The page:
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Subject: RE: Famous Mudcatters
From: Brendy
Date: 05 Aug 00 - 04:30 AM

I remember John Moulden from the BBC NI days; I was a teenager then. I have never met you, John (not as far as I can remember, anyway), but I've known of you and admired your work for a long time. Not Carson, McKeever; used to be with the Portadown Comhaltas, in the 70's.

Another gentleman who graces these pages is P.J. Curtis.

Both John and P.J. are very well known in the Irish music scene, and are well respected authorities. And as a result, the Mudcat benefits by their presence.

B.


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Subject: RE: Famous Mudcatters
From: Naemanson
Date: 05 Aug 00 - 06:41 AM

John and Art have the right of it. Fame is not for folkies. On one hand it may alert people to the form of music the famous person plays but on the other hand (s)he eclipses all the other good performers and leaves them in the dark. People base their expectations on the famous one which leaves them disappointed when they ear those of us who don't "make the grade", so to speak.

I have tried over the last few decades to interest family members in various songs that have captured my interest. I might play a song for them by one of the relative unknown performers WE all know and love. Or I might play Early by Greg Brown, Birches by Bill Morrison, Buffalo Skinners by Spider John Koerner, or something by any of our favorite performers. And these are our "famous" performers.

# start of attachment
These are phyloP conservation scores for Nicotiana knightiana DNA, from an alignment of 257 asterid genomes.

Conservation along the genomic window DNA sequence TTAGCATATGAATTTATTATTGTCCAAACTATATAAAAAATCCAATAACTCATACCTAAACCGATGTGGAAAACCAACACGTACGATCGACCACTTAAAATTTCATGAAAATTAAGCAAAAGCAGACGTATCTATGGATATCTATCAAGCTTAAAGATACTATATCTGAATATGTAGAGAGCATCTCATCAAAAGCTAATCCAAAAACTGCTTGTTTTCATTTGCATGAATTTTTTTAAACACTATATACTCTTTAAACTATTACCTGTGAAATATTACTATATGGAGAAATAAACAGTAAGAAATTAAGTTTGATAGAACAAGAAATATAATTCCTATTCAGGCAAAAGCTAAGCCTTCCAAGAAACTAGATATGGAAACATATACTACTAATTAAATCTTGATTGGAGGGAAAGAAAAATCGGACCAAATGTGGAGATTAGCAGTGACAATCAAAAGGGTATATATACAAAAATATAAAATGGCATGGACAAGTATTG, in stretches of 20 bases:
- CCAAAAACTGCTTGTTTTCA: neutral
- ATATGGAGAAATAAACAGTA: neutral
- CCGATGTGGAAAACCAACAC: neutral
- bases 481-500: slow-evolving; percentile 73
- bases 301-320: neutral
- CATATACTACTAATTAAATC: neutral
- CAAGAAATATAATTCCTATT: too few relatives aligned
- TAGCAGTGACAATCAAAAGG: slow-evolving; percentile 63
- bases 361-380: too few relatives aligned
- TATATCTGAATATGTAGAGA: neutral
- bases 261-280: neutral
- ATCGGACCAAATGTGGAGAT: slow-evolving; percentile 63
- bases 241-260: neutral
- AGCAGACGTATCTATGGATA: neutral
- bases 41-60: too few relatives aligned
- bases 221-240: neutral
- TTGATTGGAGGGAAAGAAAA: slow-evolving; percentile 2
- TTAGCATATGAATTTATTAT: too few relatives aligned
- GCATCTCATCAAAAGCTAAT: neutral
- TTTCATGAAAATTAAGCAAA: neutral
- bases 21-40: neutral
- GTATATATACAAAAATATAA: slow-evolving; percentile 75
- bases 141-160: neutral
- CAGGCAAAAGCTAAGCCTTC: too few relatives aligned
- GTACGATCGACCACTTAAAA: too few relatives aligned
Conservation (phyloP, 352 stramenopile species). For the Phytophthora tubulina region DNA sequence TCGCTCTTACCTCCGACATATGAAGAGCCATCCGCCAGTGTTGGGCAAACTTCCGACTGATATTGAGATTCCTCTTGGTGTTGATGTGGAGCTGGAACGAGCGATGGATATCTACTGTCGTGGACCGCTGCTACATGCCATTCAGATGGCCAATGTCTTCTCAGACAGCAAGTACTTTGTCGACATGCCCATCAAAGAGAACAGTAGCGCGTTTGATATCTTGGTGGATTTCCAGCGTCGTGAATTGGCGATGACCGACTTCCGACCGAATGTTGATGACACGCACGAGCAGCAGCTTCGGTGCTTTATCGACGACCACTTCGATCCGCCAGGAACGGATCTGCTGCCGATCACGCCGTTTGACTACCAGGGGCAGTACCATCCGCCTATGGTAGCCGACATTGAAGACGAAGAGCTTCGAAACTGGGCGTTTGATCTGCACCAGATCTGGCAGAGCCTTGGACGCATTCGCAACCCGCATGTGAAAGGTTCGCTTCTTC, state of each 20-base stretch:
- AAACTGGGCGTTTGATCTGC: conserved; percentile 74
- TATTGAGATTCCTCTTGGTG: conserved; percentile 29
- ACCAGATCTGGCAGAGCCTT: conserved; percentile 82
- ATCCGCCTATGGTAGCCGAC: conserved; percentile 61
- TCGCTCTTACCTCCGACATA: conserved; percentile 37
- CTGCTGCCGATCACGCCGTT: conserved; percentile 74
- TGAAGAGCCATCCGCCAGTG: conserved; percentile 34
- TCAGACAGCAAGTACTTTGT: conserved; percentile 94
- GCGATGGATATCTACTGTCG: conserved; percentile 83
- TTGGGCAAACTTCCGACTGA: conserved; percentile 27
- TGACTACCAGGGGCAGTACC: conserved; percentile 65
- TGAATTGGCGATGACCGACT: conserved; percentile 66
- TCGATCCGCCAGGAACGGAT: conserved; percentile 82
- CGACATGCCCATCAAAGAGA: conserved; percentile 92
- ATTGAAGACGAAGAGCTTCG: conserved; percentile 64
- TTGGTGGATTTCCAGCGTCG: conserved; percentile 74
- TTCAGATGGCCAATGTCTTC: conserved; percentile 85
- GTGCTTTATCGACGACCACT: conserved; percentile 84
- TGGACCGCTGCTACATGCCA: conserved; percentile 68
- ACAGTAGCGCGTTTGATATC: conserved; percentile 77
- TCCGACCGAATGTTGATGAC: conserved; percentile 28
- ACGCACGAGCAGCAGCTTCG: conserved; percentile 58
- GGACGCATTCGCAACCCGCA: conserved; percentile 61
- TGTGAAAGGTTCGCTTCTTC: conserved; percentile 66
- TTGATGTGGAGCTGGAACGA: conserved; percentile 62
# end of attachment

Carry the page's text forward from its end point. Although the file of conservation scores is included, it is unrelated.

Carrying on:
Invariably the response I get is a critique on how they SOUND. The impression my friends and family give me is that you cannot do good work if you don't have a sweet clear voice and a sweet, slick, production! I can never get them to focus on the song!

What worries me is this attitude of theirs and then their comment that someday I'll be famous! Does this mean I'm too slick to be a folkie? Fortunately I have real friends (?) who assure me I'm not!

Sometimes I am reassured by our famous folks though. I believe that fame, if it is to be used for anything, should be used to do good works. Thus the movie stars who stand up for good causes, fighting world hunger or disease, get my vote and "good guys". Lately I was (very pleasantly) surprised to learn that Gordon Bok, who has played in some very lofty halls and kingly estates, has agreed to perform at one of our local coffeehouses (not mine) for a split of the take at the door! He has a policy, I understand, of supporting local venues. Very nicely done, Mr. Bok. I salute you.


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Subject: RE: Famous Mudcatters
From: GUEST,Sheila
Date: 05 Aug 00 - 09:02 AM

Aren't we all famous, in our way? Kendall, your tape is beautiful! I love the tender "Band Played Waltzing Matilda." You've gained a new fan and that makes you famous, to me. Joe, Aine, Jon, Alice, etc., all others who have EVER helped me with a query. you're ALL famous, in my mind. And I count!


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Subject: RE: Famous Mudcatters
From: Jeri
Date: 05 Aug 00 - 09:41 AM

I'd love to hear more about source singers, and this would be a great place to do it. Unfortunately, no one seems to have the time, energy, inspiration or resources to write articles of the sort found here.


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Subject: RE: Famous Mudcatters
From: John Moulden
Date: 05 Aug 00 - 03:12 PM